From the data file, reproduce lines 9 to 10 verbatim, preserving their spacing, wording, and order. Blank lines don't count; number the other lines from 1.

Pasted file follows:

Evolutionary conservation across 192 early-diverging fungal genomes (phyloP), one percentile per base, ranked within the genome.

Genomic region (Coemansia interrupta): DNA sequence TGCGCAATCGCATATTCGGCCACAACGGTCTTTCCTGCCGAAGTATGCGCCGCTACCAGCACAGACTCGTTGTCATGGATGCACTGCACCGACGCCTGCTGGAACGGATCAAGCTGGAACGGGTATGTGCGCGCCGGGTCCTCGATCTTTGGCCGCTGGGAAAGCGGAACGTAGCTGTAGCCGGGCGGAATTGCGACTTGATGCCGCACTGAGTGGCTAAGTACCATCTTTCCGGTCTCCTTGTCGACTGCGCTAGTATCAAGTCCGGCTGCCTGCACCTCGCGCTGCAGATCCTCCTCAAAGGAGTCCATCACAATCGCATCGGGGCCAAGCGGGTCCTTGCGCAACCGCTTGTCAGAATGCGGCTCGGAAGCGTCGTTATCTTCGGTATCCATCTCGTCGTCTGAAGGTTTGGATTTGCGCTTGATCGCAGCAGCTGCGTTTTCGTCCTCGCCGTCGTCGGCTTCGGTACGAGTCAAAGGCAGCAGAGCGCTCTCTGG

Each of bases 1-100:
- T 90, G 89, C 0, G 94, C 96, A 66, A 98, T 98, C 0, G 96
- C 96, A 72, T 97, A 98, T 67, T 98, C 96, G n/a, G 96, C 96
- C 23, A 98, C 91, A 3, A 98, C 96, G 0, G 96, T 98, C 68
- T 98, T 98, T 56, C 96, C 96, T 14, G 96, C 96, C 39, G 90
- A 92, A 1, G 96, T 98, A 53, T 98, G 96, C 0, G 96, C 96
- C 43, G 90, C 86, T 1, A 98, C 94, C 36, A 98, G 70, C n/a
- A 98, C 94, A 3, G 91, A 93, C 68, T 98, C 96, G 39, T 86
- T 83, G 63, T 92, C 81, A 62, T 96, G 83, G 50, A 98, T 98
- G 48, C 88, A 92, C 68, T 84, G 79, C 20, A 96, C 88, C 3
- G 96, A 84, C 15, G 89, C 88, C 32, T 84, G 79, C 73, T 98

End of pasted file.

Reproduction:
- C 43, G 90, C 86, T 1, A 98, C 94, C 36, A 98, G 70, C n/a
- A 98, C 94, A 3, G 91, A 93, C 68, T 98, C 96, G 39, T 86